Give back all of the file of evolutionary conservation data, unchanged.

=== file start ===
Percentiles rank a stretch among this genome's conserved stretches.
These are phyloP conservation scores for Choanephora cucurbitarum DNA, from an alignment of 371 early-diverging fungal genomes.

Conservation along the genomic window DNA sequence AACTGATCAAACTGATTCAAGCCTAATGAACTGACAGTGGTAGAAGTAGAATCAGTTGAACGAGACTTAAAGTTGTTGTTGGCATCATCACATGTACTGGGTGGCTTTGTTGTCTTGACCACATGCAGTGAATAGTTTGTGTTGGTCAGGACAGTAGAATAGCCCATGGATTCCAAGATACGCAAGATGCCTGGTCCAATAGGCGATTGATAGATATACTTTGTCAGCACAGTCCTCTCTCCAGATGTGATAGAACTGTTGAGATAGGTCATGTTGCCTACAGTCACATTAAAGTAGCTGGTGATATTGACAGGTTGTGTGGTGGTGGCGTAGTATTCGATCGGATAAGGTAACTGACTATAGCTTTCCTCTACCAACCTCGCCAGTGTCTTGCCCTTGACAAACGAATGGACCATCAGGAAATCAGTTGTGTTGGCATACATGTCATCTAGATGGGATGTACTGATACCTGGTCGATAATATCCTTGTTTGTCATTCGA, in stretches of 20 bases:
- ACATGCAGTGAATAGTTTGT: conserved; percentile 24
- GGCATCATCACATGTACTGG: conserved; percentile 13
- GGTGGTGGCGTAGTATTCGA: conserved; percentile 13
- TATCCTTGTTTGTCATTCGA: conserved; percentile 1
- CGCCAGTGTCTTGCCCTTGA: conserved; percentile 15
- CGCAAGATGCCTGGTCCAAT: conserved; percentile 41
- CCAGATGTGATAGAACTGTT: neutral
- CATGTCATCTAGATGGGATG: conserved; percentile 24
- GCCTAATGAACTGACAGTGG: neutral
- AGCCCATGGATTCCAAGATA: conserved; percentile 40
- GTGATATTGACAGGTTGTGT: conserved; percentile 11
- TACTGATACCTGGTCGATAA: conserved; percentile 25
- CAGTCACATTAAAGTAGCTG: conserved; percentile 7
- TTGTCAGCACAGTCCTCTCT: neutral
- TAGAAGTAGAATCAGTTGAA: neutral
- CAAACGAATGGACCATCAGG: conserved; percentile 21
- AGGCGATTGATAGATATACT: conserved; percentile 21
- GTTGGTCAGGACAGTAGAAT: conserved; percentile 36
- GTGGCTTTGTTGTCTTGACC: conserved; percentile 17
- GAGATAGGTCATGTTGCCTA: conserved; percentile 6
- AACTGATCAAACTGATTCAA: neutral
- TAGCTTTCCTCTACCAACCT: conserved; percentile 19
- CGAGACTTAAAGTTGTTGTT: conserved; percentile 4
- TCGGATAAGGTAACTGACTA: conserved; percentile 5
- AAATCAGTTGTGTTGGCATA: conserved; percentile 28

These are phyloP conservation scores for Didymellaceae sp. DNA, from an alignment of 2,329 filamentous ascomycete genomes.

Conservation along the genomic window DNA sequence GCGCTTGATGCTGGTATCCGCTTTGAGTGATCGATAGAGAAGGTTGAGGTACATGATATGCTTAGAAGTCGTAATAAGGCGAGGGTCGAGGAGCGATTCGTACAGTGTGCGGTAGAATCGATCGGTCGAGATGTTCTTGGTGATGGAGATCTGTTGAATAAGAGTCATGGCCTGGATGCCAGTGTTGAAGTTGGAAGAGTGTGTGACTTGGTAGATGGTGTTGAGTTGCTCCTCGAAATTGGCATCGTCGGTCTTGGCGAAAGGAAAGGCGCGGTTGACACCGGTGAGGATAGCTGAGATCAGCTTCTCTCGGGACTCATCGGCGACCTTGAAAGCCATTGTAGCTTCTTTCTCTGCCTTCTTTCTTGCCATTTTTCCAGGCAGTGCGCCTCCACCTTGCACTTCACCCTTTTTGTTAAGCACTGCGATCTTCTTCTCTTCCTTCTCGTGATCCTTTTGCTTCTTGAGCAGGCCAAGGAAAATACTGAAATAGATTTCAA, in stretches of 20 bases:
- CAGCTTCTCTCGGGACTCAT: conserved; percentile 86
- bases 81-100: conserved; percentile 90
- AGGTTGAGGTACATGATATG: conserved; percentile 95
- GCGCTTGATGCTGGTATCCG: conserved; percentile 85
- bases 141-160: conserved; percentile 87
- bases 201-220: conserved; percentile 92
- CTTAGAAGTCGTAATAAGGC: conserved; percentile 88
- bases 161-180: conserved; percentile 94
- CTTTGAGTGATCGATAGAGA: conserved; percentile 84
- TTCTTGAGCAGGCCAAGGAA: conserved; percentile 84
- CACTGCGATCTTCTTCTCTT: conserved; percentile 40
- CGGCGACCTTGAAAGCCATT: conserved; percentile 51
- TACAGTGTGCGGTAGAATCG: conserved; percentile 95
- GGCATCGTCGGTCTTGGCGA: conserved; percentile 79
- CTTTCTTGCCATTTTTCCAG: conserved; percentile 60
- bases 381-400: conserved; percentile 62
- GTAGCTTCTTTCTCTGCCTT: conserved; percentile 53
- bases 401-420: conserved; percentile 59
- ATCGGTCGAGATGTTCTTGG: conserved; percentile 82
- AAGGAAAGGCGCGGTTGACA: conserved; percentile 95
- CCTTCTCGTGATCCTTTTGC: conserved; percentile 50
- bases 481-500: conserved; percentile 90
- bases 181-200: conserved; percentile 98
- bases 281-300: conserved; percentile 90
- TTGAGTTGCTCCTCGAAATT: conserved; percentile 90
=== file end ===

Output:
Percentiles rank a stretch among this genome's conserved stretches.
These are phyloP conservation scores for Choanephora cucurbitarum DNA, from an alignment of 371 early-diverging fungal genomes.

Conservation along the genomic window DNA sequence AACTGATCAAACTGATTCAAGCCTAATGAACTGACAGTGGTAGAAGTAGAATCAGTTGAACGAGACTTAAAGTTGTTGTTGGCATCATCACATGTACTGGGTGGCTTTGTTGTCTTGACCACATGCAGTGAATAGTTTGTGTTGGTCAGGACAGTAGAATAGCCCATGGATTCCAAGATACGCAAGATGCCTGGTCCAATAGGCGATTGATAGATATACTTTGTCAGCACAGTCCTCTCTCCAGATGTGATAGAACTGTTGAGATAGGTCATGTTGCCTACAGTCACATTAAAGTAGCTGGTGATATTGACAGGTTGTGTGGTGGTGGCGTAGTATTCGATCGGATAAGGTAACTGACTATAGCTTTCCTCTACCAACCTCGCCAGTGTCTTGCCCTTGACAAACGAATGGACCATCAGGAAATCAGTTGTGTTGGCATACATGTCATCTAGATGGGATGTACTGATACCTGGTCGATAATATCCTTGTTTGTCATTCGA, in stretches of 20 bases:
- ACATGCAGTGAATAGTTTGT: conserved; percentile 24
- GGCATCATCACATGTACTGG: conserved; percentile 13
- GGTGGTGGCGTAGTATTCGA: conserved; percentile 13
- TATCCTTGTTTGTCATTCGA: conserved; percentile 1
- CGCCAGTGTCTTGCCCTTGA: conserved; percentile 15
- CGCAAGATGCCTGGTCCAAT: conserved; percentile 41
- CCAGATGTGATAGAACTGTT: neutral
- CATGTCATCTAGATGGGATG: conserved; percentile 24
- GCCTAATGAACTGACAGTGG: neutral
- AGCCCATGGATTCCAAGATA: conserved; percentile 40
- GTGATATTGACAGGTTGTGT: conserved; percentile 11
- TACTGATACCTGGTCGATAA: conserved; percentile 25
- CAGTCACATTAAAGTAGCTG: conserved; percentile 7
- TTGTCAGCACAGTCCTCTCT: neutral
- TAGAAGTAGAATCAGTTGAA: neutral
- CAAACGAATGGACCATCAGG: conserved; percentile 21
- AGGCGATTGATAGATATACT: conserved; percentile 21
- GTTGGTCAGGACAGTAGAAT: conserved; percentile 36
- GTGGCTTTGTTGTCTTGACC: conserved; percentile 17
- GAGATAGGTCATGTTGCCTA: conserved; percentile 6
- AACTGATCAAACTGATTCAA: neutral
- TAGCTTTCCTCTACCAACCT: conserved; percentile 19
- CGAGACTTAAAGTTGTTGTT: conserved; percentile 4
- TCGGATAAGGTAACTGACTA: conserved; percentile 5
- AAATCAGTTGTGTTGGCATA: conserved; percentile 28

These are phyloP conservation scores for Didymellaceae sp. DNA, from an alignment of 2,329 filamentous ascomycete genomes.

Conservation along the genomic window DNA sequence GCGCTTGATGCTGGTATCCGCTTTGAGTGATCGATAGAGAAGGTTGAGGTACATGATATGCTTAGAAGTCGTAATAAGGCGAGGGTCGAGGAGCGATTCGTACAGTGTGCGGTAGAATCGATCGGTCGAGATGTTCTTGGTGATGGAGATCTGTTGAATAAGAGTCATGGCCTGGATGCCAGTGTTGAAGTTGGAAGAGTGTGTGACTTGGTAGATGGTGTTGAGTTGCTCCTCGAAATTGGCATCGTCGGTCTTGGCGAAAGGAAAGGCGCGGTTGACACCGGTGAGGATAGCTGAGATCAGCTTCTCTCGGGACTCATCGGCGACCTTGAAAGCCATTGTAGCTTCTTTCTCTGCCTTCTTTCTTGCCATTTTTCCAGGCAGTGCGCCTCCACCTTGCACTTCACCCTTTTTGTTAAGCACTGCGATCTTCTTCTCTTCCTTCTCGTGATCCTTTTGCTTCTTGAGCAGGCCAAGGAAAATACTGAAATAGATTTCAA, in stretches of 20 bases:
- CAGCTTCTCTCGGGACTCAT: conserved; percentile 86
- bases 81-100: conserved; percentile 90
- AGGTTGAGGTACATGATATG: conserved; percentile 95
- GCGCTTGATGCTGGTATCCG: conserved; percentile 85
- bases 141-160: conserved; percentile 87
- bases 201-220: conserved; percentile 92
- CTTAGAAGTCGTAATAAGGC: conserved; percentile 88
- bases 161-180: conserved; percentile 94
- CTTTGAGTGATCGATAGAGA: conserved; percentile 84
- TTCTTGAGCAGGCCAAGGAA: conserved; percentile 84
- CACTGCGATCTTCTTCTCTT: conserved; percentile 40
- CGGCGACCTTGAAAGCCATT: conserved; percentile 51
- TACAGTGTGCGGTAGAATCG: conserved; percentile 95
- GGCATCGTCGGTCTTGGCGA: conserved; percentile 79
- CTTTCTTGCCATTTTTCCAG: conserved; percentile 60
- bases 381-400: conserved; percentile 62
- GTAGCTTCTTTCTCTGCCTT: conserved; percentile 53
- bases 401-420: conserved; percentile 59
- ATCGGTCGAGATGTTCTTGG: conserved; percentile 82
- AAGGAAAGGCGCGGTTGACA: conserved; percentile 95
- CCTTCTCGTGATCCTTTTGC: conserved; percentile 50
- bases 481-500: conserved; percentile 90
- bases 181-200: conserved; percentile 98
- bases 281-300: conserved; percentile 90
- TTGAGTTGCTCCTCGAAATT: conserved; percentile 90